Re: chocolates

From: Glyn Churchman (
Date: Sat Mar 25 2000 - 23:11:03 EET

Once fully cured, many addition cure (platinum based catalyst) RTV silicone
systems are safe enough for use with food. They are pretty much inert at this
point. There are some RTV silicones that are FDA approved (as well as some
urethane elastomers) but they can be very pricey if they have this approval.
Mainly, there are trace amounts of impurities in most non-approved silicones.

Do not use condensation cure (or Tin based catalyst) types of silicone systems,
as they continue to cure and give off components (alcohol, for one) for a very
long time. I think there is information in section 126 of the Code of Federal
Regulations for FDA requirements on silicones.

Glyn@Prototech, Inc. wrote:

> Jorge,
> It looks like you used the DOW Scholastic J silicone. I'm wondering what
> the health hazards are using this material or has it been deemed food grade?
> We had a discussion about this a couple of years ago as Marshal Burns
> pointed out and unless something has changed I think that the NON-food grade
> silicones out-gas for some time after final cure. It seems to me that this
> would cause your chocolate to taste a bit like silicone and possibly be bad
> for you.
> Just some thoughts on the cautious side!
> Karl
> -----Original Message-----
> From: Jorge Baquero []
> Sent: Thursday, March 23, 2000 3:22 PM
> To: 'Marshall Burns'; Eifert, Dan; 'Robin Stoddart';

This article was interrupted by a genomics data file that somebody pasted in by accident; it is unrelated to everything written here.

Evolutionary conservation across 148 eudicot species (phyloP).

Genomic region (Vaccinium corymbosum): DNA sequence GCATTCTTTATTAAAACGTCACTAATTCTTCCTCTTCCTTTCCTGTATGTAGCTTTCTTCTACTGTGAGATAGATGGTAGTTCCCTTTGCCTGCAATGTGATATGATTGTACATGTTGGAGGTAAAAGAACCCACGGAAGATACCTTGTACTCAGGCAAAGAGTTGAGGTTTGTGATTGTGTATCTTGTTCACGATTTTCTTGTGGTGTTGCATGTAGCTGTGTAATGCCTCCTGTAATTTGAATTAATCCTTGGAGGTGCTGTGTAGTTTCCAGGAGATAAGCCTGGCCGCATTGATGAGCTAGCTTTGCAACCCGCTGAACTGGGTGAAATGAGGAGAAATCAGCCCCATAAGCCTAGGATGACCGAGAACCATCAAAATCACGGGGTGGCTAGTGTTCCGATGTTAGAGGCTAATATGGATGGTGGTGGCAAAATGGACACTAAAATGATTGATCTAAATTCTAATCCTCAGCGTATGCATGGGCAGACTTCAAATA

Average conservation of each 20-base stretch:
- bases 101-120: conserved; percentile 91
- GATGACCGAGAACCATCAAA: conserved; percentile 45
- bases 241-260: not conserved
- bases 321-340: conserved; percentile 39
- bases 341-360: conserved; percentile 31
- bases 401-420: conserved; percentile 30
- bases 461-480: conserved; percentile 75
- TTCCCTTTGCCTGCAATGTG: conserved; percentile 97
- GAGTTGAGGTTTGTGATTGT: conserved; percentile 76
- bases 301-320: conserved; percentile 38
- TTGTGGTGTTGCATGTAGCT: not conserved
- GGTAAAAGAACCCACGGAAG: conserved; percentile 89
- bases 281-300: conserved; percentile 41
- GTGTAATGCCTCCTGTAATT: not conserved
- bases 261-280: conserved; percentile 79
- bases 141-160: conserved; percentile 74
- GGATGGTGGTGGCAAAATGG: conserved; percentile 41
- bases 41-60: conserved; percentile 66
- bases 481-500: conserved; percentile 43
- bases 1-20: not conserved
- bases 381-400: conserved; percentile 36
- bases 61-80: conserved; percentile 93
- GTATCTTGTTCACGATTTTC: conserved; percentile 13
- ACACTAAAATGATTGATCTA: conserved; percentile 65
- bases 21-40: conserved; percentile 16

> Subject: chocolates
> Dear List,
> Recently I experimented making chocolates with organic shapes using
> the
> FreeForm modeling system. I printed a thermojet master from the STL
> file,
> made a silicone production mold out of it and casted the chocolate
> inside.
> In the future I plan to make a thermoform mold instead of the
> silicone. You
> can see the pictures of the process at:
> Jorge
> Product Quality Specialist
> Sensable Technologies
> -----Original Message-----
> From: Marshall Burns []
> Sent: Tuesday, March 21, 2000 11:30 AM
> To: Eifert, Dan; 'Robin Stoddart';
> Subject: Fabbing chocolate
> > I've been listening to this list for the past 10 months and
> > someone has REALLY hit on a practical use for this technology!
> > Custom chocolate sculptures!
> Dan,
> A little over a year ago, there was an extensive debate on the
> about fabbing chocolate sculputes and other edible applications. See
> for a collection of the
> messages
> on this subject.
> Best regards,
> Marshall Burns
> President, Ennex Corporation
> Los Angeles, USA, (310) 397-1314
> For more information about the rp-ml, see
> For more information about the rp-ml, see
> For more information about the rp-ml, see

For more information about the rp-ml, see

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